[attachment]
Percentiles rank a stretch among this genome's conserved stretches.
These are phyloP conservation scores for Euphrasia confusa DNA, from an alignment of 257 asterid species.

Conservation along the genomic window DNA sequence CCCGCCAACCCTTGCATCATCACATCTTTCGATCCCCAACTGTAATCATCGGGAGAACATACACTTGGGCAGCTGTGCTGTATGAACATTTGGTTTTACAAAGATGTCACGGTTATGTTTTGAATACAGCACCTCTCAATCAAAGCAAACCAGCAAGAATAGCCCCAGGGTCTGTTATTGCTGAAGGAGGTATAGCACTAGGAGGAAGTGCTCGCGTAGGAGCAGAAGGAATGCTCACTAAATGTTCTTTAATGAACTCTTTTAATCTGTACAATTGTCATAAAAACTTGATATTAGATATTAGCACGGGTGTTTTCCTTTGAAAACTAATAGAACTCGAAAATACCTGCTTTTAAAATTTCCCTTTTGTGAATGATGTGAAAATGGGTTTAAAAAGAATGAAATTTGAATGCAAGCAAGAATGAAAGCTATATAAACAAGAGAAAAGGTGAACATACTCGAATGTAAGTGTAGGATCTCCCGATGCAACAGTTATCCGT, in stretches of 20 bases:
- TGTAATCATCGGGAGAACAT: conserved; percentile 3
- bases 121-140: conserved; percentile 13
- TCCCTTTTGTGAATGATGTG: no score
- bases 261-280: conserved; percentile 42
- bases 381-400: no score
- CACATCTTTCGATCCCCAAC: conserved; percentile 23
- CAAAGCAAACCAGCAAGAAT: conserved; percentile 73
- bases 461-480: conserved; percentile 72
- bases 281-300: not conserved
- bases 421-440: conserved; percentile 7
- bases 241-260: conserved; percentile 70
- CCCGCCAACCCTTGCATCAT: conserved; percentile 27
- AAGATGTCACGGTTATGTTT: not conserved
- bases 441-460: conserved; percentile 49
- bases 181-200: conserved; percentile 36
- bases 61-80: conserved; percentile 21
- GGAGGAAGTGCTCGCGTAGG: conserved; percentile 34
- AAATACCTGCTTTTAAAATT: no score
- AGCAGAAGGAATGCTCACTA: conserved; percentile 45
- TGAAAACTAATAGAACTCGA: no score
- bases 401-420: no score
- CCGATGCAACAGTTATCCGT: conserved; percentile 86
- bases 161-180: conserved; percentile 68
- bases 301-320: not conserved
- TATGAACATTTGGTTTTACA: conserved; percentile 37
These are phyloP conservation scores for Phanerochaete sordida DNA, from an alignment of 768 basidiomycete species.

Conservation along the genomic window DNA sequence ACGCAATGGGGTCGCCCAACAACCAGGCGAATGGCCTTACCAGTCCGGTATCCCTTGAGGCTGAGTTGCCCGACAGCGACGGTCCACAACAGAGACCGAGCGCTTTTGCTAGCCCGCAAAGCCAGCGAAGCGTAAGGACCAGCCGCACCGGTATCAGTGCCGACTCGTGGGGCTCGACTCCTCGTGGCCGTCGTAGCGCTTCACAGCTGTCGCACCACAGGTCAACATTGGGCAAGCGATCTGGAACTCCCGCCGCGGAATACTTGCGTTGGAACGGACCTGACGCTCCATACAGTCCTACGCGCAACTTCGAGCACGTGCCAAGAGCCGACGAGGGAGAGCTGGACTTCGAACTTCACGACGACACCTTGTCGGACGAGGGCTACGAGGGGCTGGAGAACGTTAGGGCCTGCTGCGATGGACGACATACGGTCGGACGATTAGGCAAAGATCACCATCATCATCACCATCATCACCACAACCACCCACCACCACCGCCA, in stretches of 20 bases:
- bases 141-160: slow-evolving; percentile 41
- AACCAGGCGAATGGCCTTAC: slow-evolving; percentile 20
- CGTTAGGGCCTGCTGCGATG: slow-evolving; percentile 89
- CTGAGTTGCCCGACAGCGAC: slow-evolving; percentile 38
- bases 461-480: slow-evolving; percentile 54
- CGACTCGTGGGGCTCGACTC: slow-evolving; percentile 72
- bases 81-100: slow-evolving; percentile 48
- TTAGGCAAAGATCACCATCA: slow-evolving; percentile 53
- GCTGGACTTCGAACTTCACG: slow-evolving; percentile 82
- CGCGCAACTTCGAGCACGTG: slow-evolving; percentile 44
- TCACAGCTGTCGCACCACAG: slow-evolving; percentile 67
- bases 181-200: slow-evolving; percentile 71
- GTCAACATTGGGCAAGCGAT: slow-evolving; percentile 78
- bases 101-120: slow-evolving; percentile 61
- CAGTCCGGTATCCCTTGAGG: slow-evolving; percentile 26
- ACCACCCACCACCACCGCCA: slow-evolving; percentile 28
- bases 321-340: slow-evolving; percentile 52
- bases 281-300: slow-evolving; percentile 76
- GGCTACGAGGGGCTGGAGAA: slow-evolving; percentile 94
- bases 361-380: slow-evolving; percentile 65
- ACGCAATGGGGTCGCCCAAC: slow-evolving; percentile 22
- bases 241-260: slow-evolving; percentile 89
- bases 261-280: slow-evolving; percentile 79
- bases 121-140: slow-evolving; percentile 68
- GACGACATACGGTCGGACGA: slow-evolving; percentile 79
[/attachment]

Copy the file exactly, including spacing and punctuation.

Percentiles rank a stretch among this genome's conserved stretches.
These are phyloP conservation scores for Euphrasia confusa DNA, from an alignment of 257 asterid species.

Conservation along the genomic window DNA sequence CCCGCCAACCCTTGCATCATCACATCTTTCGATCCCCAACTGTAATCATCGGGAGAACATACACTTGGGCAGCTGTGCTGTATGAACATTTGGTTTTACAAAGATGTCACGGTTATGTTTTGAATACAGCACCTCTCAATCAAAGCAAACCAGCAAGAATAGCCCCAGGGTCTGTTATTGCTGAAGGAGGTATAGCACTAGGAGGAAGTGCTCGCGTAGGAGCAGAAGGAATGCTCACTAAATGTTCTTTAATGAACTCTTTTAATCTGTACAATTGTCATAAAAACTTGATATTAGATATTAGCACGGGTGTTTTCCTTTGAAAACTAATAGAACTCGAAAATACCTGCTTTTAAAATTTCCCTTTTGTGAATGATGTGAAAATGGGTTTAAAAAGAATGAAATTTGAATGCAAGCAAGAATGAAAGCTATATAAACAAGAGAAAAGGTGAACATACTCGAATGTAAGTGTAGGATCTCCCGATGCAACAGTTATCCGT, in stretches of 20 bases:
- TGTAATCATCGGGAGAACAT: conserved; percentile 3
- bases 121-140: conserved; percentile 13
- TCCCTTTTGTGAATGATGTG: no score
- bases 261-280: conserved; percentile 42
- bases 381-400: no score
- CACATCTTTCGATCCCCAAC: conserved; percentile 23
- CAAAGCAAACCAGCAAGAAT: conserved; percentile 73
- bases 461-480: conserved; percentile 72
- bases 281-300: not conserved
- bases 421-440: conserved; percentile 7
- bases 241-260: conserved; percentile 70
- CCCGCCAACCCTTGCATCAT: conserved; percentile 27
- AAGATGTCACGGTTATGTTT: not conserved
- bases 441-460: conserved; percentile 49
- bases 181-200: conserved; percentile 36
- bases 61-80: conserved; percentile 21
- GGAGGAAGTGCTCGCGTAGG: conserved; percentile 34
- AAATACCTGCTTTTAAAATT: no score
- AGCAGAAGGAATGCTCACTA: conserved; percentile 45
- TGAAAACTAATAGAACTCGA: no score
- bases 401-420: no score
- CCGATGCAACAGTTATCCGT: conserved; percentile 86
- bases 161-180: conserved; percentile 68
- bases 301-320: not conserved
- TATGAACATTTGGTTTTACA: conserved; percentile 37
These are phyloP conservation scores for Phanerochaete sordida DNA, from an alignment of 768 basidiomycete species.

Conservation along the genomic window DNA sequence ACGCAATGGGGTCGCCCAACAACCAGGCGAATGGCCTTACCAGTCCGGTATCCCTTGAGGCTGAGTTGCCCGACAGCGACGGTCCACAACAGAGACCGAGCGCTTTTGCTAGCCCGCAAAGCCAGCGAAGCGTAAGGACCAGCCGCACCGGTATCAGTGCCGACTCGTGGGGCTCGACTCCTCGTGGCCGTCGTAGCGCTTCACAGCTGTCGCACCACAGGTCAACATTGGGCAAGCGATCTGGAACTCCCGCCGCGGAATACTTGCGTTGGAACGGACCTGACGCTCCATACAGTCCTACGCGCAACTTCGAGCACGTGCCAAGAGCCGACGAGGGAGAGCTGGACTTCGAACTTCACGACGACACCTTGTCGGACGAGGGCTACGAGGGGCTGGAGAACGTTAGGGCCTGCTGCGATGGACGACATACGGTCGGACGATTAGGCAAAGATCACCATCATCATCACCATCATCACCACAACCACCCACCACCACCGCCA, in stretches of 20 bases:
- bases 141-160: slow-evolving; percentile 41
- AACCAGGCGAATGGCCTTAC: slow-evolving; percentile 20
- CGTTAGGGCCTGCTGCGATG: slow-evolving; percentile 89
- CTGAGTTGCCCGACAGCGAC: slow-evolving; percentile 38
- bases 461-480: slow-evolving; percentile 54
- CGACTCGTGGGGCTCGACTC: slow-evolving; percentile 72
- bases 81-100: slow-evolving; percentile 48
- TTAGGCAAAGATCACCATCA: slow-evolving; percentile 53
- GCTGGACTTCGAACTTCACG: slow-evolving; percentile 82
- CGCGCAACTTCGAGCACGTG: slow-evolving; percentile 44
- TCACAGCTGTCGCACCACAG: slow-evolving; percentile 67
- bases 181-200: slow-evolving; percentile 71
- GTCAACATTGGGCAAGCGAT: slow-evolving; percentile 78
- bases 101-120: slow-evolving; percentile 61
- CAGTCCGGTATCCCTTGAGG: slow-evolving; percentile 26
- ACCACCCACCACCACCGCCA: slow-evolving; percentile 28
- bases 321-340: slow-evolving; percentile 52
- bases 281-300: slow-evolving; percentile 76
- GGCTACGAGGGGCTGGAGAA: slow-evolving; percentile 94
- bases 361-380: slow-evolving; percentile 65
- ACGCAATGGGGTCGCCCAAC: slow-evolving; percentile 22
- bases 241-260: slow-evolving; percentile 89
- bases 261-280: slow-evolving; percentile 79
- bases 121-140: slow-evolving; percentile 68
- GACGACATACGGTCGGACGA: slow-evolving; percentile 79